How do we treat teenagers?
Being a teenager can be difficult in ways that only teenagers can understand. Teenagers deserve to be treated with kindness and respect, and supported by mental health professionals if necessary. Having a chance to talk about what they're experiencing and how they're feeling can be highly beneficial for teens.
How do I get my teen to speak in therapy?
It's actually not your job to get your child to speak in therapy-that's the job of the therapist! You may find that your teen is more likely to speak if they have a session alone with a therapist. It's natural to want to be included in evert area of your teen's life, and to want to know everything they say. Finding a therapist that you can rely on will ensure that your teen gets the care they deserve, and you can feel comfortable knowing that your therapist will keep you apprised of important updates. You might even find that your teen is more open with you after attending their first session.
How much does therapy cost?
The cost of therapy depends on where you live, the therapists's qualifications, and coverage from insurance companies. It can vary widely, but online therapy (including video sessions) is generally a more affordable option.
What are the signs of a troubled teenager?
It can be difficult to determine what is typical teenage behavior and what is the sign of a troubled teen. Even young adults who act out or seem to be in trouble constantly are doing their best. If you're worried about your teen, it might be a good idea to seek therapy. The help of a therapist can help your child process their emotions in healthy ways, and you might be surprised how much changes if you also give therapy a try.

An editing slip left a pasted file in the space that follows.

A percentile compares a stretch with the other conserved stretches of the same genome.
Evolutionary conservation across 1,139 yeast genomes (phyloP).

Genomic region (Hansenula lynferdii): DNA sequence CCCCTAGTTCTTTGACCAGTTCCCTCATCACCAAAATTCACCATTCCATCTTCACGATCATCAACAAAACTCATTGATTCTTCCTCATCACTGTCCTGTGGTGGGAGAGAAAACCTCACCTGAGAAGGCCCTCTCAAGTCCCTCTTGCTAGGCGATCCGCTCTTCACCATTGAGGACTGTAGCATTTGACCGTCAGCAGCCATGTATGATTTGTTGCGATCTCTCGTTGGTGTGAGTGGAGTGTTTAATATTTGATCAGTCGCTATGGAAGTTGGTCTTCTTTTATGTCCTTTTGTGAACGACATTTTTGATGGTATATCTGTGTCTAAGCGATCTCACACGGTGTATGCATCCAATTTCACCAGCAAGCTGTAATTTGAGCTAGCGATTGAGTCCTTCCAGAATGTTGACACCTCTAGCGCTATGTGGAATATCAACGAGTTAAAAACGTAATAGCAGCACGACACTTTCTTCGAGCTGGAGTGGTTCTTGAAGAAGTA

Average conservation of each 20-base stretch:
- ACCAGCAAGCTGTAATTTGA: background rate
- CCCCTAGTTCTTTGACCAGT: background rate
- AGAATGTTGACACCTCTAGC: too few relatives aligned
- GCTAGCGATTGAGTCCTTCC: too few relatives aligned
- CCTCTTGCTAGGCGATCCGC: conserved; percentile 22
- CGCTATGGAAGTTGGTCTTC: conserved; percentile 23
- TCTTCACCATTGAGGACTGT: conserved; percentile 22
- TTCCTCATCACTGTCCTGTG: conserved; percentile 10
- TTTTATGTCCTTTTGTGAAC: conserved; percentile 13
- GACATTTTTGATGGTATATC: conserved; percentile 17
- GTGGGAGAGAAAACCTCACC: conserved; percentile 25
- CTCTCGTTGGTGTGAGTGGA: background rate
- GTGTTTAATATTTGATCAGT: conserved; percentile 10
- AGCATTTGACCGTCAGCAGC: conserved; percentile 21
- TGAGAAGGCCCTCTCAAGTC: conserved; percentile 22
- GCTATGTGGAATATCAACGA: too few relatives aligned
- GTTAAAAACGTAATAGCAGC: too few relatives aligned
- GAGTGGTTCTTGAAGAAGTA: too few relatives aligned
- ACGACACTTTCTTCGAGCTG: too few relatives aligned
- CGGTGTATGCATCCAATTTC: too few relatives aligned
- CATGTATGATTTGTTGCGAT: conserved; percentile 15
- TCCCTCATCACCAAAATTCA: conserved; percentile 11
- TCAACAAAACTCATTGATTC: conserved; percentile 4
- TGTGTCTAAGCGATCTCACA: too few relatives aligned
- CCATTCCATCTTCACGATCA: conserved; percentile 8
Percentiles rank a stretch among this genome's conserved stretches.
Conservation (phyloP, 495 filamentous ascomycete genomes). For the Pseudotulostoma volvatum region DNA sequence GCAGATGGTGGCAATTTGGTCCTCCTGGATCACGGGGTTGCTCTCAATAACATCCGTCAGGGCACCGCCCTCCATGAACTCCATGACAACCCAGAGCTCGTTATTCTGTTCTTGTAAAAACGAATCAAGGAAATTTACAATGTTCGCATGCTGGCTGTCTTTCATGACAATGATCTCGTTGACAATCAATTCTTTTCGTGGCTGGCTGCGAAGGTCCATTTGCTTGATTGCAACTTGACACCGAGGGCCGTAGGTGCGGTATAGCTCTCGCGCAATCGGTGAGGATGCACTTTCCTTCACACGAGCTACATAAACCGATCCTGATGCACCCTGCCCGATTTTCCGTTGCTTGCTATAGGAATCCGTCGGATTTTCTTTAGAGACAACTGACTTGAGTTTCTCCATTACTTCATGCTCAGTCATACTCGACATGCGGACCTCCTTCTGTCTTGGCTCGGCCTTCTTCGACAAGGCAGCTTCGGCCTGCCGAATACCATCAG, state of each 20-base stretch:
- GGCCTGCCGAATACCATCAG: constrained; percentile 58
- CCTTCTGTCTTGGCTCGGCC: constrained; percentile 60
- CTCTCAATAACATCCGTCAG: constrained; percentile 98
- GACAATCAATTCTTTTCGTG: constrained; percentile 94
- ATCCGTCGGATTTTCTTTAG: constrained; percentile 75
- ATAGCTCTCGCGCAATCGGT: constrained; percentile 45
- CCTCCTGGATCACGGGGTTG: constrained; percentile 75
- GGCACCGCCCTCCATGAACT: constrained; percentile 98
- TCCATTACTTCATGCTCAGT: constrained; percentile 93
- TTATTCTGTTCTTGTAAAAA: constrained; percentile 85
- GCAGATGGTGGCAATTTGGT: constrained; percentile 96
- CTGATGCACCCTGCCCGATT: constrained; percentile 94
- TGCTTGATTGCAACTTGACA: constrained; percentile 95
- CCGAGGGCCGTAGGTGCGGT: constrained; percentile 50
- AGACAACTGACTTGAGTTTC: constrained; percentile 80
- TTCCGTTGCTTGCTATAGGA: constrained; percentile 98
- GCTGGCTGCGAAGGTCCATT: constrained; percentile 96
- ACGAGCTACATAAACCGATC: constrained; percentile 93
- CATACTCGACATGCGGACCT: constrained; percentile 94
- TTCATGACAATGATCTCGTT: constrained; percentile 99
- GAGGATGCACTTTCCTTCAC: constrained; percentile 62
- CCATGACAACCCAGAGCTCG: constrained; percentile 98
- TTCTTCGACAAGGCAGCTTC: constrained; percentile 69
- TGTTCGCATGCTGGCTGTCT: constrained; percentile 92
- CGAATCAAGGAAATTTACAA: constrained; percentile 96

What is DBT teen?
DBT teen might refer to a style of cognitive behavioral therapy that's made just for teens. Growing up in the digital era offers unique challenges for the teenagers of today, and many of us could benefit from therapeutic support. Research studies show that for different conditions in different patients, both results and prescribed drugs will differ. However, regardless of disorders or individual experience, there is usually great reward for going to therapy, with often much lower of a risk.